Johnny’s Garden


The recent return of springlike weather, although brief, encouraged me to venture into the garden for the first time since last fall. Tending the garden is one of my favorite seasonal, pastime activities and, once I get started, there’s no stopping me.


“There’s a place I can get to where I’m safe from the city blues. And it’s green and it’s quiet. Only trouble was, I had to buy it. And I’ll do anything I got to do, cut my hair and shine my shoes, and keep on singin’ the blues, if I can stay here in Johnny’s Garden.” (“Johnny’s Garden” – Stephen Stills – 1973)


Stills’ song aptly describes my feelings about gardening…but it wasn’t always that way. Growing up in the OC, I used to do everything I could, get down on my knees and beg, offer to cut my hair and shine my shoes, employ any excuse to weasel my way out of gardening chores. If something’s a chore, it just isn’t any fun.


Dad wasn’t into fun, especially when issuing his usual command, “Up and at ‘em,” at the crack of 9 a.m. on Saturday morning. How inconsiderate, I thought to myself at the time. Even more unreasonable, I opined, was that I couldn’t just hack away at the weeds with a hoe (this was before the advent of the weedeater), I had to get down on my hands and knees and pull them up by the roots.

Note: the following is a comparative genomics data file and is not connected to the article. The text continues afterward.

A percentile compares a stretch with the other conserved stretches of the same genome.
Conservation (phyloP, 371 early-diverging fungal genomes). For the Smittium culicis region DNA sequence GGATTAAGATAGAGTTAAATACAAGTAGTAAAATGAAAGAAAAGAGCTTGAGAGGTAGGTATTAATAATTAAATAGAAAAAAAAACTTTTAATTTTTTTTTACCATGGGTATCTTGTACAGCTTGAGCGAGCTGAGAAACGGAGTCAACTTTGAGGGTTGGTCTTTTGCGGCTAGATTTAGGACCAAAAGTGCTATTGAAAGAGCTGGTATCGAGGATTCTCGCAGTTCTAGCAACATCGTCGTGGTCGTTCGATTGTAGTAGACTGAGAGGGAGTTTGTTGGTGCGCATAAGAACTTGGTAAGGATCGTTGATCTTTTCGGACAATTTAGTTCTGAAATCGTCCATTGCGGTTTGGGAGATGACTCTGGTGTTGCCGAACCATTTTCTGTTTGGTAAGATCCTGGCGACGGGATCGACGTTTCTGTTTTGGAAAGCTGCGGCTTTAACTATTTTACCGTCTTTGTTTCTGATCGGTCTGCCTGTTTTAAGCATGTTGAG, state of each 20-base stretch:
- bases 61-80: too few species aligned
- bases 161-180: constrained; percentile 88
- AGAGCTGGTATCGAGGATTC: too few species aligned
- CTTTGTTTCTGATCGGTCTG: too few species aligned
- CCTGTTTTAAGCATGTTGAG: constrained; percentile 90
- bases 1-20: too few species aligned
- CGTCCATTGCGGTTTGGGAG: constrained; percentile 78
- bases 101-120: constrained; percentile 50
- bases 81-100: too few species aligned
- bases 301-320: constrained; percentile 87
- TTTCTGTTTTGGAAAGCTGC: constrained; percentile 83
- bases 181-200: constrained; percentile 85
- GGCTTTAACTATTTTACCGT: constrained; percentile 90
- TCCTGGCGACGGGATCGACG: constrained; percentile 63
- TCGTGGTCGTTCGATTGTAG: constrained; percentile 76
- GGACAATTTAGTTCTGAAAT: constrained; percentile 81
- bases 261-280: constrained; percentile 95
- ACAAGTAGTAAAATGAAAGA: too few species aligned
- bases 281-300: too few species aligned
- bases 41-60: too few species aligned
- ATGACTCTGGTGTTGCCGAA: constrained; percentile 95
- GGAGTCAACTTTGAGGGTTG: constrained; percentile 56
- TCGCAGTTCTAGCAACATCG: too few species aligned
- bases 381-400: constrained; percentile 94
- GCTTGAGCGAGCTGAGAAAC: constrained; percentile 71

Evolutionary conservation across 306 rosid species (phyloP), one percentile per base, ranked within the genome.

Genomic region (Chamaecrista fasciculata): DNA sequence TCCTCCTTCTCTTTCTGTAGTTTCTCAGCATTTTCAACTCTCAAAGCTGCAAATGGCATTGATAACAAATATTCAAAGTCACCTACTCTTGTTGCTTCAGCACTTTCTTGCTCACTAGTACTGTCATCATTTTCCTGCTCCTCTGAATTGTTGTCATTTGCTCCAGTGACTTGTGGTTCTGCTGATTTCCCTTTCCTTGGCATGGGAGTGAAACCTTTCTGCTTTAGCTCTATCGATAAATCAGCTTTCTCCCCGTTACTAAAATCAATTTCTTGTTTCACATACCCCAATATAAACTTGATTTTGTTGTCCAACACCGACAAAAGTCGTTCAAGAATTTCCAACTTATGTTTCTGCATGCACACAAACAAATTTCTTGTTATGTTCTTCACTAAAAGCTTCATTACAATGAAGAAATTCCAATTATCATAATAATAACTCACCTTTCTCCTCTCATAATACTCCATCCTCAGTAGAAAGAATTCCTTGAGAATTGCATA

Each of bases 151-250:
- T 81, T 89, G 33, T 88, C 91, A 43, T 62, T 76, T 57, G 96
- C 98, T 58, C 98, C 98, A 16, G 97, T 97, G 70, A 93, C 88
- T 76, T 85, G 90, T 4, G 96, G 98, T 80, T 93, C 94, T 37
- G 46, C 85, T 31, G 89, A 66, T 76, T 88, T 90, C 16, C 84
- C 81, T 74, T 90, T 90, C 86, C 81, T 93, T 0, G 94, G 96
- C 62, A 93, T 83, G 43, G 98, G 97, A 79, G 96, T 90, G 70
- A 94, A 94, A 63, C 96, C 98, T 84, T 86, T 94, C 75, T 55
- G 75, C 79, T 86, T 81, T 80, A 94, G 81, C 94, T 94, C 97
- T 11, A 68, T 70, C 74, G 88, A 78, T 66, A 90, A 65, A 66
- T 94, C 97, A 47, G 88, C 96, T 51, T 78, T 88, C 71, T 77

Of course Dad was right, as usual, and to this day uprooting is the best way to eliminate those pesky weeds and prevent them from returning too soon and strangling the rose bushes, irises, lilies and vinca. Speaking of strangling, there’s a certain gopher I’d like to strangle for wreaking havoc on my garden.


The little nuisance (I have another name for him, but nuisance will do for now) burrowed around in what turned out to be an ill-fated attempt to get at this year’s Mother’s Day rose bush, but the little so-and-so couldn’t get to it, since I learned long ago to plant them in a subterranean wire basket.


Some folks practice yoga to unwind and relieve stress, while others employ meditation or prayer, and still others use herbal remedies, but there’s something to be said for tending the garden. Maybe it’s just the fresh air and communing with nature. Whatever it is, tending my own little “Johnny’s Garden” sets me free.


Music also sets me free, especially tunes by Stephen Stills…they’re the cat’s meow. And speaking of cats – as it turned out I didn’t have to strangle that blasted gopher after all…the cat did it for me. Now, if you’ll excuse me, I must get back to the garden.


“We are stardust, we are golden. We are billion-year-old carbon. And we got to get ourselves back to the garden.” (“Woodstock” – Words and music by Joni Mitchell – Performed by Crosby Stills & Nash – 1969)


Keep it flyin,’ Uncle Mott